Are you someone that struggles with their mental well-being? Have you been depressed, burnt out, or anxious lately? We often experience body aches, migraines, nausea, and fatigue when we're down or going through tough times. This is because both, our mind and our body, are intimately interlinked.
How does your body respond to the things you think and feel? Mental health is not just about what goes on in your head, it affects your entire body, including your brain. It's very common to feel physically ill and experience adverse symptoms when you're dealing with a mental illness.
Concern, dread, frustration, and despair are all very natural emotional responses until they get in the way of what you aim to do. You can come to grips with your mental anguish using a variety of management strategies or get online therapy to help you.
How Can Emotions Induce Physical Symptoms?
All the physical symptoms we experience also have an emotional side to them. When we experience pain, we feel it both physically and emotionally. People often use our mental conditions to be dismissive of our physical symptoms. Mental health is not taken seriously in India, especially not as much as physical health. It's often dismissed with sayings of "It'll be all right soon enough", "Don't stress so much", or "It's all in your head". However, psychosomatic symptoms are incredibly common and work both ways.
You could experience low emotional states, mood swings, anxiety, stress, and depression while dealing with a physical condition. The mind and the body are not two different entities, even though they are often regarded that way. The autonomic nervous system is a nerve complex that regulates the unconscious activities of our internal organs, blood vessels, and glands, which are rooted in the body and vital to our emotions. The sympathetic and parasympathetic nervous systems are involved in emotional balance.
Here’s How Our Brain, Body, and Emotions Are Connected:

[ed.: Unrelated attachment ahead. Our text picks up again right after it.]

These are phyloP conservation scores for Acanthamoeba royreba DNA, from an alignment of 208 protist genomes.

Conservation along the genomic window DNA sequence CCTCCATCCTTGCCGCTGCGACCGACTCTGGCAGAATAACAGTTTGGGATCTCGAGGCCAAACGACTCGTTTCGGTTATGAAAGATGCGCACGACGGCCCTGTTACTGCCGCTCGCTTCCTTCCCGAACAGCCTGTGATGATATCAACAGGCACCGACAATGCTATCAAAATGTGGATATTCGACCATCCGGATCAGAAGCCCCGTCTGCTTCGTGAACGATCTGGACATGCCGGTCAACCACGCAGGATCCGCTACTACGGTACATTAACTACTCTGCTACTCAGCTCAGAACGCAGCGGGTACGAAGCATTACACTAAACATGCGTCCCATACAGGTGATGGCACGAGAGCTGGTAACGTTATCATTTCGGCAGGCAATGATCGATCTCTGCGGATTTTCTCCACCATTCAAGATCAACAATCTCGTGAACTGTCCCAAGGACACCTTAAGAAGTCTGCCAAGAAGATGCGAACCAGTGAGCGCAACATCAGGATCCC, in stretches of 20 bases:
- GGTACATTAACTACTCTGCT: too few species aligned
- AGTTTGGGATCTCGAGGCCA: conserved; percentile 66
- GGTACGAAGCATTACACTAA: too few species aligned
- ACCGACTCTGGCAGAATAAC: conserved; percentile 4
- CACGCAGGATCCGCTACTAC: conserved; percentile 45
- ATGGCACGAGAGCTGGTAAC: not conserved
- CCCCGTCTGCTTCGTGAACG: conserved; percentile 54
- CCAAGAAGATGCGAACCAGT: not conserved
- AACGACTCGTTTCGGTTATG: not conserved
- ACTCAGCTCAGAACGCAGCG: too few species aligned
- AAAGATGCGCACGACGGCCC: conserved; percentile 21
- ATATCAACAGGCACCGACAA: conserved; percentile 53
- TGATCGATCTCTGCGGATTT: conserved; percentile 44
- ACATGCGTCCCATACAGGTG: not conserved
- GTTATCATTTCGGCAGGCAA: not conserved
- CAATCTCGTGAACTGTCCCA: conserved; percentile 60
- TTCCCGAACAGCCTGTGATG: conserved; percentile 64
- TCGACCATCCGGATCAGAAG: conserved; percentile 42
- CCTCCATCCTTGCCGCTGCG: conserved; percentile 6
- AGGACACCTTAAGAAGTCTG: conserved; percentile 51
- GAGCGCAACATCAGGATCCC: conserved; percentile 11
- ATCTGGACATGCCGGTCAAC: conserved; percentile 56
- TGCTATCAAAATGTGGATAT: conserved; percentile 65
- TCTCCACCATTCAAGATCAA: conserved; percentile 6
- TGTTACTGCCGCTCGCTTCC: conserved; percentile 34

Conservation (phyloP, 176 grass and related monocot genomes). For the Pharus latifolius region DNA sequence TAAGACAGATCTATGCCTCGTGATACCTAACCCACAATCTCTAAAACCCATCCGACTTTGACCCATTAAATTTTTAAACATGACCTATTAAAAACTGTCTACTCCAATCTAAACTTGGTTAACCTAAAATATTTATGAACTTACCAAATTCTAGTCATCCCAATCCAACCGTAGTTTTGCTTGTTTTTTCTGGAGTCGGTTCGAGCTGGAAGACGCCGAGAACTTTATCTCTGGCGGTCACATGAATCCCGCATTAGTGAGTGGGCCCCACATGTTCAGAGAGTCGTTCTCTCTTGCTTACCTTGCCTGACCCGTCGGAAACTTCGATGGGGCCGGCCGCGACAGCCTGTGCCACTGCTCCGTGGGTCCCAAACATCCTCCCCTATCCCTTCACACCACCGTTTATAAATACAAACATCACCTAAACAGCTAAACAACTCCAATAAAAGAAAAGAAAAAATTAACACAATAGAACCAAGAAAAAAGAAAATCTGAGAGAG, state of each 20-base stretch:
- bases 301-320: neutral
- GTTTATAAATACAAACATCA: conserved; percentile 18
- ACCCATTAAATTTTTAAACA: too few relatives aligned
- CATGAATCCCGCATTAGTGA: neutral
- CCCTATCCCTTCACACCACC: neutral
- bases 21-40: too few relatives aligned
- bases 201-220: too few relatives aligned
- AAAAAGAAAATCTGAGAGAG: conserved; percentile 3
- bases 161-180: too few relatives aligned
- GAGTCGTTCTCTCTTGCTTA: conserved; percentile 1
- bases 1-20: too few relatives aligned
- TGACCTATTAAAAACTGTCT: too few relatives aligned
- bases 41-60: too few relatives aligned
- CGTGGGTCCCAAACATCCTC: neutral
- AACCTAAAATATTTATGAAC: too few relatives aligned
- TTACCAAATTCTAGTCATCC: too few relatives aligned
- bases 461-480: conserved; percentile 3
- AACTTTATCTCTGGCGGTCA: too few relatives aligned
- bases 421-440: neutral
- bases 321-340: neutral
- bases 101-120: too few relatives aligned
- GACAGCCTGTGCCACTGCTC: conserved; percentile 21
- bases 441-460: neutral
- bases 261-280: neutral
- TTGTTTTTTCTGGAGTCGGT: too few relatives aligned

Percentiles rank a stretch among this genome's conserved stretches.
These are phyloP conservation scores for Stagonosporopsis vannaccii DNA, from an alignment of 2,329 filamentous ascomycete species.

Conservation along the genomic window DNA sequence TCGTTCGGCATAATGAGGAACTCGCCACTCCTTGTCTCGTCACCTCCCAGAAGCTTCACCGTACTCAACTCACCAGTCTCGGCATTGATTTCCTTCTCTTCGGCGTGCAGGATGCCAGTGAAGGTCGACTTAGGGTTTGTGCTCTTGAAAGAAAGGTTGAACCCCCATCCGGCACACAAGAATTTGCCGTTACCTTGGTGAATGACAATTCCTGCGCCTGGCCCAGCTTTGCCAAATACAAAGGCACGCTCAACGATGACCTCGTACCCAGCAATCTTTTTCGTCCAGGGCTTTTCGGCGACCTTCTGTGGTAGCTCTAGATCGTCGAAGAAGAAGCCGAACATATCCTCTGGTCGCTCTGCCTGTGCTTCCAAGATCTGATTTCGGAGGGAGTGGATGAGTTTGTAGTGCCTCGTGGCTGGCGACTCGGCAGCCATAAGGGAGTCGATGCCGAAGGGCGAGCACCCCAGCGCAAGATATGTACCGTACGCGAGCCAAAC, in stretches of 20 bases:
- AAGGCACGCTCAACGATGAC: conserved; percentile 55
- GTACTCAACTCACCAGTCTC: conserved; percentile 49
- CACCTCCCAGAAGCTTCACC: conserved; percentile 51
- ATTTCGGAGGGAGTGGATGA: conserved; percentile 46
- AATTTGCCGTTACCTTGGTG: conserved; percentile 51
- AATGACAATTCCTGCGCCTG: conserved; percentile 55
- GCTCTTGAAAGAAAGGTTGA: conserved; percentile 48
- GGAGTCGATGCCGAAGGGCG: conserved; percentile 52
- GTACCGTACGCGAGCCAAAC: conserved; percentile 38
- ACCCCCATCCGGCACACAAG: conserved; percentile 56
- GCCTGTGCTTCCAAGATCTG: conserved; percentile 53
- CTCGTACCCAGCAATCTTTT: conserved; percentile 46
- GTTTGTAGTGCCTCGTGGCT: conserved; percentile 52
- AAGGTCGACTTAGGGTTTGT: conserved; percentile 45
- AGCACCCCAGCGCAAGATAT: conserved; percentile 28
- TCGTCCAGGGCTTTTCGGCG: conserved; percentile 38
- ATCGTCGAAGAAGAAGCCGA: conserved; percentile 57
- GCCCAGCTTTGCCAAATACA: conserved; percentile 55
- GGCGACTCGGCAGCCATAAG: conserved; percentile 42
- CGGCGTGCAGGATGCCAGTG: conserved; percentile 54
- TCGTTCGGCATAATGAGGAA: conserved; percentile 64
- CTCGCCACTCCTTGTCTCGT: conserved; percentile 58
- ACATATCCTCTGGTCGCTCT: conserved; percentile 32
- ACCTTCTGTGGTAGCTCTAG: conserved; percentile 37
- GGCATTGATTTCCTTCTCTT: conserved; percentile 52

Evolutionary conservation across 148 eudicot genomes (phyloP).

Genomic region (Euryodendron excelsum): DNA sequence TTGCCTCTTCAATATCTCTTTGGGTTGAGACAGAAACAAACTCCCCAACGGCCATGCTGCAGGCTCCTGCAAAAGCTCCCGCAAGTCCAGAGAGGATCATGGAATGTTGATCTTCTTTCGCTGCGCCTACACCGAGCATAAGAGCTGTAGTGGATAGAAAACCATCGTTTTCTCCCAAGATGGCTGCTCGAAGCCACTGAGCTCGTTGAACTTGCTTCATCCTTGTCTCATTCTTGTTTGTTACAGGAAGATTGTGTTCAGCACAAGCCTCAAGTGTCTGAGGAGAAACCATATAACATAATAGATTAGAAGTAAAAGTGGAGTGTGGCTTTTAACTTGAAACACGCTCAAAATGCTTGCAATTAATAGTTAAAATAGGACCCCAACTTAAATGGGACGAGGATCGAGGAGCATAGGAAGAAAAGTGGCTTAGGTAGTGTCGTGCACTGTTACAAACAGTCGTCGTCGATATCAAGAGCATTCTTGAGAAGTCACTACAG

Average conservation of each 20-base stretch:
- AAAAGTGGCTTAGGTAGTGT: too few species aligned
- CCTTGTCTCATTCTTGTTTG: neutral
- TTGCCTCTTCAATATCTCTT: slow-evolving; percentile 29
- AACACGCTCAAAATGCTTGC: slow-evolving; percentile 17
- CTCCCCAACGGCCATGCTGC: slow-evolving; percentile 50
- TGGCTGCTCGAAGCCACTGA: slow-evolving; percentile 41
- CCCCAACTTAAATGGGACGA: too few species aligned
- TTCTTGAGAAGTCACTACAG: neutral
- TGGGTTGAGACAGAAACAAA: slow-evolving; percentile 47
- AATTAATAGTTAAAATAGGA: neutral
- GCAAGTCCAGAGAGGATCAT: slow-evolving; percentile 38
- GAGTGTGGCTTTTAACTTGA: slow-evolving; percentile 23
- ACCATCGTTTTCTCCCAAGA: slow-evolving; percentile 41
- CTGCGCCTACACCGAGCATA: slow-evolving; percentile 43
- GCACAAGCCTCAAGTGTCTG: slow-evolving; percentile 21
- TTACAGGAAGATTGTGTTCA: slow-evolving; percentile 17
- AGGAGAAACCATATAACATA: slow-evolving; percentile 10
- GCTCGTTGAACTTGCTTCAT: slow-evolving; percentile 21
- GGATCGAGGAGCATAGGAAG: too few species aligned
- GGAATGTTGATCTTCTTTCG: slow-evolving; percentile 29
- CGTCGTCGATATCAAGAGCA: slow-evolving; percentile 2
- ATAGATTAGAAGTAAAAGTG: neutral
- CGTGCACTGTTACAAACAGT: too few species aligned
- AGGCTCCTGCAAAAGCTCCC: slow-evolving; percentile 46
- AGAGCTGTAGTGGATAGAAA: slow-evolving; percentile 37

The brain is fundamentally linked with our body. Our neurotransmitters, hormones, and chemicals combine to form neural pathways. They're used for the transmission of signals from the brain to the body for our bodily functioning, such as breathing, digestive processes, movement, as well as thought processes and emotional responses.
There are three primary areas of the brain involved when it comes to our emotions. The amygdala (fight or flight response), hippocampus (emotional regulation), and prefrontal cortex (rational thinking) are primarily responsible for our emotional functioning.
7 Physiological Symptoms We Experience When We’re Under Extreme Stress or Battling Mental Health Challenges:
Pain is your body's way of informing you that something is wrong and needs to be addressed. Here are some symptoms to keep an eye out for:
When we experience fear or believe we can be harmed, we enter a fight or flight mode. These symptoms include light-headedness, tunnel vision, dry mouth, chest tightening, heart palpitations, muscle tensions and cramps, sweating, lack of concentration, and nausea.
Brain Fogs are another thing people often experience, where they feel unfocused and distracted, and find it very difficult to concentrate or recall information.
When we feel nervous, we feel butterflies in our stomachs. Similarly, when we get anxious or undergo extreme stress, we can experience stomach aches and digestive problems. These conditions are known as psychosomatic symptoms.
When we feel the stages of stress, our respiratory system is the first to be impacted. Our breaths go quicker and harder in order to disburse more oxygen-rich blood throughout our bodies. This can be a serious issue for people with asthma, but for others, it can also lead to shallow breaths and hyperventilation.
In fits of extreme rage and anger, hormones such as cortisol and adrenaline are released in our bodies. They can increase blood pressure, and over time, individuals with anger management issues can end up having chronic blood pressure, heart disease, anxiety, insomnia, headaches, and digestive issues.